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PLACER RECOVERY by W.A.

McCARTER

Dawson City,

Yukon

Presented at the D.I.A.N.D. - K.P.M.A. Placer Mining Short Course, Whitehorse, Yukon, April 20-22,
1982

The placer mining industry has recently been rejuvenated due to the increuse in the price of gold.
The most common gold recovery system used is, however, the sluice box, which has not changed
significantly for many years. This paper outlines the functions and limitations of sluice boxes, and
describes other gravity concentrating equipment developed in the tin and mineral sands
industries.

The Sluice Box

The sluice box has been in use for centuries. Nature demonstrates the simplest form of sluice box,
in stream channels. Discontinuities in the stream bottom act as riffles, concentrating gold and
other heavy minerals, and creating placer deposits.

Over the years, man has improved upon the stream with respect to the materials of manufacture,
shape of channel, and method of riffling in sluice boxes, but the principles of operation remain the
same. The classic sluice box is an open channel with a riffled bottom. Transverse angle iron riffles,
as shown in Figure 1, are the most common.

Figure 1: Cross Section of riffles in sluice box. Yukon Placer Mining, 1978-82, p. 46-49

Expanded metal and some type of matting are usually installed below the riffles. The gravels to be
processed are mixed with water at the head of the sluice, in what is commonly called the dump
box. The resulting slurry then runs down the sluice and the gold, being heavier than the other
minerals present, settles in between the riffles. Such a simple and robust system is appreciated by
miners as it will run a long time without mechanical breakdown.

There are, however, problems, such as inherent downtime. The sluice box is a batch-type machine.
It must be shut down periodically so that the heavy concentrates can be removed from the riffles
for further processing. Depending upon the operation, this lost working time can amount to a high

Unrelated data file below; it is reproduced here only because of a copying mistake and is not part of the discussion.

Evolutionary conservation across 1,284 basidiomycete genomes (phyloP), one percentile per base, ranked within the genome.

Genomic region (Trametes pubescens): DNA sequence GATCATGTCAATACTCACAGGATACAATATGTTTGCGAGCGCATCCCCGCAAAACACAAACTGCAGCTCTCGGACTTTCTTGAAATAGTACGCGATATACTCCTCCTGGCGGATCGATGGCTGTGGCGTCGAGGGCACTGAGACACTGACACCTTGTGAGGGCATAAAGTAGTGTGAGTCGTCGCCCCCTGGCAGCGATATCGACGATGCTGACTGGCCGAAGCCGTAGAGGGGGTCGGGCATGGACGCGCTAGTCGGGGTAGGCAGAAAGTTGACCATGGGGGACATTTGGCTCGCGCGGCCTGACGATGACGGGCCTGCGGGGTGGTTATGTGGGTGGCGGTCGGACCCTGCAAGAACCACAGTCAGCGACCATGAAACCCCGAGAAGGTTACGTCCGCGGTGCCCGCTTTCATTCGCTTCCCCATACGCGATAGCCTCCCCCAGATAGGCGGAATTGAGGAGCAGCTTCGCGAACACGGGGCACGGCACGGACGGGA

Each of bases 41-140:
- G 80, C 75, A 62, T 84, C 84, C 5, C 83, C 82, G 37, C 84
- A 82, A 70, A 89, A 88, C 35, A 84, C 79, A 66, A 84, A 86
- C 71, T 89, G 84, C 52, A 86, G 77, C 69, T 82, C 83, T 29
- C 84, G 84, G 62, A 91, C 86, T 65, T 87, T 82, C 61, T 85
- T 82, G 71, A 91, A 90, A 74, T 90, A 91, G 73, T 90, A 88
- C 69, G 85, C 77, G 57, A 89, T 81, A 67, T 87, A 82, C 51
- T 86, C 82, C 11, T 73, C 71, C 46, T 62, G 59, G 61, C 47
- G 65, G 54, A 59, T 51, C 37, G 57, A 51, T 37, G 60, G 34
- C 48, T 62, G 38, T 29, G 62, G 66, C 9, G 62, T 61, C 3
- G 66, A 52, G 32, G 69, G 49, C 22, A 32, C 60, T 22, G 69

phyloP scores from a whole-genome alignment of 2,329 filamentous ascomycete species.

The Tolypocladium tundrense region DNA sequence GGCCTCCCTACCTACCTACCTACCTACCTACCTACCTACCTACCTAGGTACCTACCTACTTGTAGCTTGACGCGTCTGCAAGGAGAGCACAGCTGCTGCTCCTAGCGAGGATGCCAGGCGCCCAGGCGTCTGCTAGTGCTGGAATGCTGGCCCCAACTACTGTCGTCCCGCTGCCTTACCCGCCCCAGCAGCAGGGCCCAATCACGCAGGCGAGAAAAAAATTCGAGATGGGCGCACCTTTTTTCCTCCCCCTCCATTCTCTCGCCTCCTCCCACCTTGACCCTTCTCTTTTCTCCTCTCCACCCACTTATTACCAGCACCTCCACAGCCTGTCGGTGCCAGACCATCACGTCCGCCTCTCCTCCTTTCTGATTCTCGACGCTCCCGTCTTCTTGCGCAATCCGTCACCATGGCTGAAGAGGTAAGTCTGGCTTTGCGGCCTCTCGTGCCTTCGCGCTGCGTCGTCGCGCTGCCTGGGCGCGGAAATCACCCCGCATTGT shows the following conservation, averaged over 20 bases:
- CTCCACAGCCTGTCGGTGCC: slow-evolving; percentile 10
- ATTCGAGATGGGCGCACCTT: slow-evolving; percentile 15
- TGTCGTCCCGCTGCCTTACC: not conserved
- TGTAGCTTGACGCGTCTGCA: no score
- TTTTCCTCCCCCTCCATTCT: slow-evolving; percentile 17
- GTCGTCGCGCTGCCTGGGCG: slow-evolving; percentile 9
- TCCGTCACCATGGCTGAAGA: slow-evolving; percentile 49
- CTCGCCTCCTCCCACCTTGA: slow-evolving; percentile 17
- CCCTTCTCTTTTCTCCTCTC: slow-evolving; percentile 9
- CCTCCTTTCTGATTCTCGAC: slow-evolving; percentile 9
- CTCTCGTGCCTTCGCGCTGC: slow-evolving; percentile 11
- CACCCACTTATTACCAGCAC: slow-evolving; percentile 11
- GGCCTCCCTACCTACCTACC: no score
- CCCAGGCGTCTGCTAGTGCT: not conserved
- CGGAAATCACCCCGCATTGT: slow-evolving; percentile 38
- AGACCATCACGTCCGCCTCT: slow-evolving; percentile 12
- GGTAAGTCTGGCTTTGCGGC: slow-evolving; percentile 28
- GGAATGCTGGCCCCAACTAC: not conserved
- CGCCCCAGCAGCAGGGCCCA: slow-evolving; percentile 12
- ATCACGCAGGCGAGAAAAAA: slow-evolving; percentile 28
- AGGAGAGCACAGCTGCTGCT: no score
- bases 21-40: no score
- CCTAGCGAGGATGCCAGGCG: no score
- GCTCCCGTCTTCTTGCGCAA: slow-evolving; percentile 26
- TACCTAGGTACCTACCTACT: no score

percentage of the available hours.

It is found in practice that the more often the concentrate is removed from the sluice, the more
efficient is the recovery. Accordingly,the ideal concentration method implements continuous
cleaning.

Even if a sluice were cleaned continuously, however, it would still not catch all the gold. When the
gold grains are course and round, they are effectively concentrated, but when the gold grains are
fine or flat, the recovery leaves much to be desired.

To understand why a sluice box loses gold, the method by which it works must be studied.
Sediment transport in water is a field which has come under intense research. The results can be
readily applied to the sluice box.

Placer gravels are made up of many different sizes of purticles varying in specific gravities. Particle
sizes in standard Tyler screen mesh sizes, and mm are listed in Table I for reference.

Table I-. Particle sizes Mesh Aperture Mesh Aperture Wmber (mm) Mimber (mm)

The rate at which a particle falls through water is predicted by either Stoke's or Newton's Laws.
Figure 2 shows that large particles of low specific gravity fall at the same rate as small particles of
high specific gravity. The rate of fall of particles is also affected by their shapes. Flat grains fall
more slowly than do spherical ones. Figure 3 illustrates the effects of shape on settling velocities
of gold particles less than 1 mm (.04 inches) in diameter. Specific gravity, grain size, and grain